State v. Addison

Annotate this Case

87 N.W.2d 916 (1958)

STATE of Iowa, Appellee, v. Lawrence P. ADDISON, Appellant.

No. 49293.

Supreme Court of Iowa.

February 11, 1958.

Rehearing Denied April 11, 1958.

*917 Charles W. Bowers, Des Moines, for appellant.

Norman A. Erbe, Atty. Gen., Freeman H. Forrest, Asst. Atty. Gen., Ray Hanrahan, County Atty., and J. P. Denato, Asst. County Atty., Des Moines, for appellee.

OLIVER, Justice.

In April, 1957, the Polk County grand jury indicted Lawrence P. Addison for receiving stolen property, as defined in section 712.1, Code of Iowa, 1954, I.C.A., charging he bought, received or aided in concealing a stolen movie projector belonging to the Independent School District of Des Moines, and worth more than $20, knowing it had been stolen. Thereafter, in *918 compliance with a motion made by defendant, the state filed a Bill of Particulars, which stated defendant purchased the movie projector shortly subsequent to October 9, 1956, and purchased a typewriter referred to in the minutes attached to the indictment, shortly after the first week of February, 1957.

The indictment followed the arrest of Jerry Devan, a fifteen year old boy, who confessed he, with several other youths, had committed twenty three thefts and burglaries in Des Moines about the year 1956, including a number of burglaries of the junior high school from which the movie projector was taken. Jerry was a witness before the grand jury for four days, concerning these matters.

The principal of the school testified it was broken into and the movie projector taken during the night of October 9, 1956. There was evidence the value of the (used) projector was $150. Jerry Devan testified he took it from the school to his home. The name of the school district was painted on it. Jerry scratched it off with a razor blade. He tried to sell it and contacted Mrs. Watson and Mary Davis by telephone. The following day he took the projector to the house occupied by his older brother Charles Devan, Jr., and Mary Davis. From there it was taken by Jerry, Charles and Mary, in Charles' automobile, to the home of Mr. and Mrs. Watson in Des Moines. This was about October 10, 1956, early in the evening.

Jerry set up and operated the projector in the Watson home, using the wall as a screen. He testified the Watsons, Mary Davis and defendant Lawrence (Larry) Addison were the only persons he saw there. "Larry bought the machine from me for $50. * * * I had a talk with Larry about the machine. He asked me was it hot. I told him yes." Jerry gave his brother Charles $20 of the money paid him by defendant. Charles testified he heard some of the conversation and that defendant said he didn't have to worry about the projector because everything he had he was taking with him out of the state.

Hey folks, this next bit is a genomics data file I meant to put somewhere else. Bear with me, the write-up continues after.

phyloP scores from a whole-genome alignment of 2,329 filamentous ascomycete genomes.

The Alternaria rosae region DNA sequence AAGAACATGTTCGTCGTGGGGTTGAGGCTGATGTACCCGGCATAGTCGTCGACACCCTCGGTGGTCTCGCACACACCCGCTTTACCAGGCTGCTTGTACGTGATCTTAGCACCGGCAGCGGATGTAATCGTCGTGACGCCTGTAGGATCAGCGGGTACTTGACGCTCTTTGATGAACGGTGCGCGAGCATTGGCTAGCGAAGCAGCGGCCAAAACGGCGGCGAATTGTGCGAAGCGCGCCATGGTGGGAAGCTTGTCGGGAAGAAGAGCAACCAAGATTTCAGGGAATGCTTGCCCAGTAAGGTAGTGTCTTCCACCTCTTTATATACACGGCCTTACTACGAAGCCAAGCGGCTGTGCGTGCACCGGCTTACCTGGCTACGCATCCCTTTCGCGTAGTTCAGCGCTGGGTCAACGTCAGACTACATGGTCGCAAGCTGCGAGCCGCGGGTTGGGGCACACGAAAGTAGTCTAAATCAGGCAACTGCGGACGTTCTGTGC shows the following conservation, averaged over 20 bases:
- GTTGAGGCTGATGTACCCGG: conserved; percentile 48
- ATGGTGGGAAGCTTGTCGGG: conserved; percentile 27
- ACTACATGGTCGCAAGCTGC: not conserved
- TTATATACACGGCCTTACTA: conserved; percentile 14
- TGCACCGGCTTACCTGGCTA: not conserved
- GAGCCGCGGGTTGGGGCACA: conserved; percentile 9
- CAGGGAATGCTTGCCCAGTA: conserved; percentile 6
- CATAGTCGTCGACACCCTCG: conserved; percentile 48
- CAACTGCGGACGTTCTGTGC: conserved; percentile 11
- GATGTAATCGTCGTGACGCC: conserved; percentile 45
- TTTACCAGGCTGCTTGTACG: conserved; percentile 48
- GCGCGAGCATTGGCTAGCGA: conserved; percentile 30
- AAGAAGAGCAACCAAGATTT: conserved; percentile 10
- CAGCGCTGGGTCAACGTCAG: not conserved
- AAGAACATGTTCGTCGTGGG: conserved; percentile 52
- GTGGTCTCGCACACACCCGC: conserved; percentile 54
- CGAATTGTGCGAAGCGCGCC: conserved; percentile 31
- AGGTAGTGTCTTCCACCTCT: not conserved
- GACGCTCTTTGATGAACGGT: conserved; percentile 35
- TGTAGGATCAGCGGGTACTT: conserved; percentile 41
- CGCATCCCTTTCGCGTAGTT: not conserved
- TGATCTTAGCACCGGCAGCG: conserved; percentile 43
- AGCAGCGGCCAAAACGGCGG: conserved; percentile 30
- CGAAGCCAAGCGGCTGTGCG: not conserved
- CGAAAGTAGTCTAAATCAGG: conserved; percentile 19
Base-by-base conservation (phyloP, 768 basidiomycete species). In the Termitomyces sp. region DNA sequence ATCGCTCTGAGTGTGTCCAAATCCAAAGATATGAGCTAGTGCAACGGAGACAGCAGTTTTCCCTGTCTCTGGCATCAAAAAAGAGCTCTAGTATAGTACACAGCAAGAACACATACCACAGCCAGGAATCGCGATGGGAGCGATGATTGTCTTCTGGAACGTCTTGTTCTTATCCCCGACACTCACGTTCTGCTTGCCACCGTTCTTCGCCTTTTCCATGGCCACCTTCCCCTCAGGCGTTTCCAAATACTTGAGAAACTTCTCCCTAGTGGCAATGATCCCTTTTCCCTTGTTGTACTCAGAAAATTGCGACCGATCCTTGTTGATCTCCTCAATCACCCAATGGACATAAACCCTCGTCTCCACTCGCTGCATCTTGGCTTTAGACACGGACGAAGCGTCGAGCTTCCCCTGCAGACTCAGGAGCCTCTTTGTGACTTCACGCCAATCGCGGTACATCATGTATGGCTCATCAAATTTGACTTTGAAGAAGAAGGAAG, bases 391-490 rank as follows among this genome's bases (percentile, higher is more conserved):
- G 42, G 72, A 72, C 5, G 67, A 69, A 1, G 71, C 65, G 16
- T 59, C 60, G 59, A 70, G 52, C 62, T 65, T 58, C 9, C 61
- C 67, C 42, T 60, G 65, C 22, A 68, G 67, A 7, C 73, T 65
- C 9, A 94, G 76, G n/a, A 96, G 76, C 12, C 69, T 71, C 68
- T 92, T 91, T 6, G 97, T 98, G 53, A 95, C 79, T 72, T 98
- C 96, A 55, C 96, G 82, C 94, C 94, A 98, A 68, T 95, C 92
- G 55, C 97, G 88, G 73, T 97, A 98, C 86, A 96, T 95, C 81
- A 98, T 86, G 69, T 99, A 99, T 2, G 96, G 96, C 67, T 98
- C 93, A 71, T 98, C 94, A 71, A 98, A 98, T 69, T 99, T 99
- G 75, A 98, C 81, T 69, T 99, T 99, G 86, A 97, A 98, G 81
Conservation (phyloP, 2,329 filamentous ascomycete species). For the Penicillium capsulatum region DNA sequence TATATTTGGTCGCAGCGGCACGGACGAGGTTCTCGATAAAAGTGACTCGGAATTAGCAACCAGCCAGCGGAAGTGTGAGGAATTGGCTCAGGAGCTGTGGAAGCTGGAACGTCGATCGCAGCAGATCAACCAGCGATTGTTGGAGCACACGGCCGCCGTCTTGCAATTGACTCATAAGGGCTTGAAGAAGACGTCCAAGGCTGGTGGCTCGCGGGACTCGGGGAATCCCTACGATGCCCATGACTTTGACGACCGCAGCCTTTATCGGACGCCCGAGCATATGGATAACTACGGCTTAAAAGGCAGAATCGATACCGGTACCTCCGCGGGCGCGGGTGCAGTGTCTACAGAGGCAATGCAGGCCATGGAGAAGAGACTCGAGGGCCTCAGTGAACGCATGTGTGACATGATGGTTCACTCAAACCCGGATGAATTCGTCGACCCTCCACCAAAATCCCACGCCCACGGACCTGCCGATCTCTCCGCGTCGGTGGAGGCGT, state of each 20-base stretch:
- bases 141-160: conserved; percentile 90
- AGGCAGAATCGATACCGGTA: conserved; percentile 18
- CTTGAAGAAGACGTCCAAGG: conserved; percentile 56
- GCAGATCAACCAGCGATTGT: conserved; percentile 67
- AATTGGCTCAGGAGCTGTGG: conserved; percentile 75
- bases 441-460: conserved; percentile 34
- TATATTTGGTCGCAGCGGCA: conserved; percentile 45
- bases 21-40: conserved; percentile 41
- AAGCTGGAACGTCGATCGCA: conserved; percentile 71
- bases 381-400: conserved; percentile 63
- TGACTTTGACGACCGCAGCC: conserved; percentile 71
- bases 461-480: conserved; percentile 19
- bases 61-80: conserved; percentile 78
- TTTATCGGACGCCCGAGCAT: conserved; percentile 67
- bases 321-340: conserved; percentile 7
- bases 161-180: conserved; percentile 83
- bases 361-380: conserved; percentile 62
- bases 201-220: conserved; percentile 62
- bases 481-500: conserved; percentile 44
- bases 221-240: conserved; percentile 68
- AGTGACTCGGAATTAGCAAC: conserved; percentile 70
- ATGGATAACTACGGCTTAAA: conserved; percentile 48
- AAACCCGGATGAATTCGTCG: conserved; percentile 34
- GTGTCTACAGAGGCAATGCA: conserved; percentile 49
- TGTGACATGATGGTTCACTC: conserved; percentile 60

Defendant is a chiropractor at Denver, Colorado. He had formerly been a resident of Des Moines for two years, and, according to one witness, had lived in the Watson home. Defendant and five others testified five of them had driven from Denver to Des Moines December 27, 1956, in connection with a mining venture in which they and the Watsons were interested, and that Jerry was at the Watson home with the movie projector when they came there that evening. They testified also that Jerry said his mother was in the hospital and his father had sent him out to raise money on the projector and a typewriter, both of which had been given him by his father; that Jerry said he needed $50 on the projector and $25 on the typewriter and that defendant gave him $75 and told him he could have the machine back if he could raise the money before defendant left town. This story was contrary to Jerry's testimony and was denied by him.

Defendant testified he returned to Denver the next day and took the movie projector and typewriter with him. He testified he did not know nor suspect they had been stolen, he didn't think the projector was worth $50; he had no use for the items and gave Jerry $75 for them because he felt sorry for him. He testified also he left the projector in Denver and did not bring it to the trial because, even after his arraignment, he did not know it was the stolen property he was charged with having received.

In the state's rebuttal evidence, Jerry Devan testified he and two other youths broke into the school building again early in February, 1957, and took a typewriter; also they broke into a residence and took a 21 inch television set which they hauled away in a buggy like a baby carriage. They telephoned Jerry's brother Charles and Charles, Mr. Watson and defendant Larry Addison, came in Mr. Watson's automobile, *919 to a place in an alley where the three youths had placed these articles, loaded the articles into the automobile and drove to 1520 Maple Street, the home of Charles Devan and Mary Davis, where defendant examined and tested the typewriter and television set, was told Charles wanted $20 for the typewriter and $30 for the television set, and gave the money to Charles, who gave Jerry $30. Jerry testified: "I have never sold Larry (defendant) any other typewriter. Larry said he was going to give the television set to Mrs. Watson. * * * I saw the television set in the Watson home when the policeman took me over to pick it up."

The jury found defendant guilty as charged and found the value of the stolen property (movie projector) when bought by defendant, was $100.